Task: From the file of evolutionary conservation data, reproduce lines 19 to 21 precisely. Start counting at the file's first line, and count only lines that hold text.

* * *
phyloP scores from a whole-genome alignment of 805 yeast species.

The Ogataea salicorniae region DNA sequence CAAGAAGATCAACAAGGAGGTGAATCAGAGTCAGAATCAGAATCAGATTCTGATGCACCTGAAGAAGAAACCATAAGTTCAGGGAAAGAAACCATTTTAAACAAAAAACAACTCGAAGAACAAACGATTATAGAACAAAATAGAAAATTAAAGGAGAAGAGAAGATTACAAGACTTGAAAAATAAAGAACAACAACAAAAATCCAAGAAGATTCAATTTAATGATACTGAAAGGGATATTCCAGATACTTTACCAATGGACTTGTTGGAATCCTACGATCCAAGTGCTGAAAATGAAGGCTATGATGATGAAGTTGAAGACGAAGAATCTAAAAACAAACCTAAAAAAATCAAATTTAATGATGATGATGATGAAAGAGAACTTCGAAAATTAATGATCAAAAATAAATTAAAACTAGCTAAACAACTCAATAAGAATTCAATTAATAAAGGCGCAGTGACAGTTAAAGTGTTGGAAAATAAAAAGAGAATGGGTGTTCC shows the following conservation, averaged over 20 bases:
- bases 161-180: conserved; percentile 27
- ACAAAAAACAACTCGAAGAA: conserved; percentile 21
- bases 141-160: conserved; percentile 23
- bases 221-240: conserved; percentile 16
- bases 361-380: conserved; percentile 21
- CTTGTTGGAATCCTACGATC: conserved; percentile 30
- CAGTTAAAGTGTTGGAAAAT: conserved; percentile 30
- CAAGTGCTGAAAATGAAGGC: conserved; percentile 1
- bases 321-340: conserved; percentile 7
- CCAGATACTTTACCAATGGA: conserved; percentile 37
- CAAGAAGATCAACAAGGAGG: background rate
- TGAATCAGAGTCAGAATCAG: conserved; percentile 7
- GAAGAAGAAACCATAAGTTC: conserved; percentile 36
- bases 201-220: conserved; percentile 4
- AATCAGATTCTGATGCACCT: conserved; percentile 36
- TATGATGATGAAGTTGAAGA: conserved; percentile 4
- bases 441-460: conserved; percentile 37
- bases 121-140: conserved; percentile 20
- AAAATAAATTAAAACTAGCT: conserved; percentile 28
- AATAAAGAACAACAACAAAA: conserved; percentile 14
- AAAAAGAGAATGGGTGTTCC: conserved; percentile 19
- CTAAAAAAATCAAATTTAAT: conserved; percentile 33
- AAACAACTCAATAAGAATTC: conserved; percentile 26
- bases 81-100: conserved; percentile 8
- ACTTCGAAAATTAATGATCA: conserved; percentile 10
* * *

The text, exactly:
- bases 441-460: conserved; percentile 37
- bases 121-140: conserved; percentile 20
- AAAATAAATTAAAACTAGCT: conserved; percentile 28